Bindii Report: Zoom Meeting in October

On Sunday October 25, 2020, six of us attended another Zoom meeting: Julia Wakefield, Steve Wigg, Maeve Archibald, Stella Damarjati Lynette Arden and Beverley George. This time we attempted a sequence based on the two prompts supplied by Beverley George: SECLUSION and GARDENS. Beverley did not take part in the sequence, but she was happy to contribute her comments.

Some of us found the former topic quite challenging at first, but as we worked on the sequence we found we were able to incorporate quite a few of the garden haiku into what began as a seclusion sequence. We all agreed to share the final sequence online, so here it is:

Threads of Gold

cold and quiet
this early morning
threads of gold                                MA

lifted from the earth
the pale-yellow sun
of a native orchid                            SW

a black moth
plays hide and seek
in a white lily                                    MA

within the weeds
a tiny begonia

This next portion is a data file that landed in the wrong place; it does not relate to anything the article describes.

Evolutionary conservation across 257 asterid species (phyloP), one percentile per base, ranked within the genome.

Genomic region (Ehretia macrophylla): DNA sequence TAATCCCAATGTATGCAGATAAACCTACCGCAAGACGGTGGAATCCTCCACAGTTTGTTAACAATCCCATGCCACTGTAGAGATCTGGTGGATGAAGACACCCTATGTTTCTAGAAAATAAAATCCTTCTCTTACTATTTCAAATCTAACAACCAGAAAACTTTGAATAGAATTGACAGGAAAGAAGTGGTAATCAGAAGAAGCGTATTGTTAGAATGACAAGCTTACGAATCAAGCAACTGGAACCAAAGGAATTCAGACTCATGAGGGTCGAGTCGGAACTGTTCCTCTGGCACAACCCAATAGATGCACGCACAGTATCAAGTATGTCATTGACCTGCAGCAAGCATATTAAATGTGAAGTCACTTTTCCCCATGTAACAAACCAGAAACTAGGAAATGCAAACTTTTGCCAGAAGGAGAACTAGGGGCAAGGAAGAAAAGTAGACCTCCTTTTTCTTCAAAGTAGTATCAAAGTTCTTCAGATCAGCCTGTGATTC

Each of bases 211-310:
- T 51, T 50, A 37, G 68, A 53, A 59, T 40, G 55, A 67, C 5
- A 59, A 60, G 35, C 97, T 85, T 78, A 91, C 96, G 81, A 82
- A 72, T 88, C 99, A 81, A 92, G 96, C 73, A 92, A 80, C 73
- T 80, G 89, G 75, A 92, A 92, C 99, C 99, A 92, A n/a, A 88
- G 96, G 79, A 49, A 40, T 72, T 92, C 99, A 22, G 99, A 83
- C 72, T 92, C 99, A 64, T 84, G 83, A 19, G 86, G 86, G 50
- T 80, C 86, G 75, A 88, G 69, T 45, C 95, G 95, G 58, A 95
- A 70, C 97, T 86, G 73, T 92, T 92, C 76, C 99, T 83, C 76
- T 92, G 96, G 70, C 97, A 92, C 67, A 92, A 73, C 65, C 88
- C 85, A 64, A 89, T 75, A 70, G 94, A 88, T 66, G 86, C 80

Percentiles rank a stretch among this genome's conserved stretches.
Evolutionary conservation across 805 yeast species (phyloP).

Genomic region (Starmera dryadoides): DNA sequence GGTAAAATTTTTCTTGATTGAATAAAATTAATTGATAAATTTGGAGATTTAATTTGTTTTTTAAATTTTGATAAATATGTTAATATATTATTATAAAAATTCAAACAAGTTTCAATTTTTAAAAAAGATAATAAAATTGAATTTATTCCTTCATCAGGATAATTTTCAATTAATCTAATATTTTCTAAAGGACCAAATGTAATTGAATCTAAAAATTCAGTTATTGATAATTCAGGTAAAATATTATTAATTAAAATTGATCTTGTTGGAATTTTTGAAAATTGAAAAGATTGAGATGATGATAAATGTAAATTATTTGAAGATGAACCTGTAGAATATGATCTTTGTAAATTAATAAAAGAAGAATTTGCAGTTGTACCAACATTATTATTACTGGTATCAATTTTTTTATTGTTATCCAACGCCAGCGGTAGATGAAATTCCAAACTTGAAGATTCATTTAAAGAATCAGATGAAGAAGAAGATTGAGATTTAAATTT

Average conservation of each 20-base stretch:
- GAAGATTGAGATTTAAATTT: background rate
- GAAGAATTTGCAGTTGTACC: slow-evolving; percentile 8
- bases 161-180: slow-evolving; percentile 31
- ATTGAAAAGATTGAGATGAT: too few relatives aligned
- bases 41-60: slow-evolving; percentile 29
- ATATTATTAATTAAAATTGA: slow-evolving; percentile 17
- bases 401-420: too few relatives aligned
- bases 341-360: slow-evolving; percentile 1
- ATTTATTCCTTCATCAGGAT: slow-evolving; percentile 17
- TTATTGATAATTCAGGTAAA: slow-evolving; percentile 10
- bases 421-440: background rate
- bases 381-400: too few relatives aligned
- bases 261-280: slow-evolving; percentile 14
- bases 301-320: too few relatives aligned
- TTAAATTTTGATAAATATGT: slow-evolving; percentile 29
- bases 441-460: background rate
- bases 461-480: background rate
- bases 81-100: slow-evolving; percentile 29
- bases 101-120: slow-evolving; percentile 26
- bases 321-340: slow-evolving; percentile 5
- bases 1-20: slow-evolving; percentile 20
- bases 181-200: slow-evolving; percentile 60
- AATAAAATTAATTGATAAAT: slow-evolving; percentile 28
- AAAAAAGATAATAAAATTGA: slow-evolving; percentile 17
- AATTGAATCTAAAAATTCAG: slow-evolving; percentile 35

almost lost                                        MA

footpath garden
among the agapanthus
a dwarf peach sets fruit                LA

to peck at nasturtiums
porcelain rooster                            SW

‘no trespassing’
but a dandelion flowers
among the roses                             LA

through blinding sunshine
pinpoint the path                            JW

in marauding creepers
the scent of jasmine                       JW

afternoon sun
the brief melody
of a blackbird’s song                      SD

riverside bench
the sound of water rushing
over the weir                                   SD

Working together on a sequence of this nature provoked us to think deeply about what we notice as individuals when we walk through a garden. We found ourselves wandering through both time and space, from the quiet secrets of an early morning to a cacophony of sound in the late afternoon. We remarked on the fact that many of our haiku focused on the mingling of the senses, e.g. when a perfume ‘scents’ an image, or the song of a blackbird adds colour to the sunlight.

Following on from this sharing of perspectives, and inspired by the Haiku@ the Oaks report,  I suggested that next time we each try composing some haiku prompted by 4 or 5 concrete nouns, as demonstrated in Hansha Teki’s Bipedal Verses so we could compare our different responses to each prompt. Whether we can attempt the ‘parallel verse’ approach will be a matter for speculation.

We will see what develops from this at our next meeting on Saturday, November 29.

                                                                                                                                      Julia Wakefield

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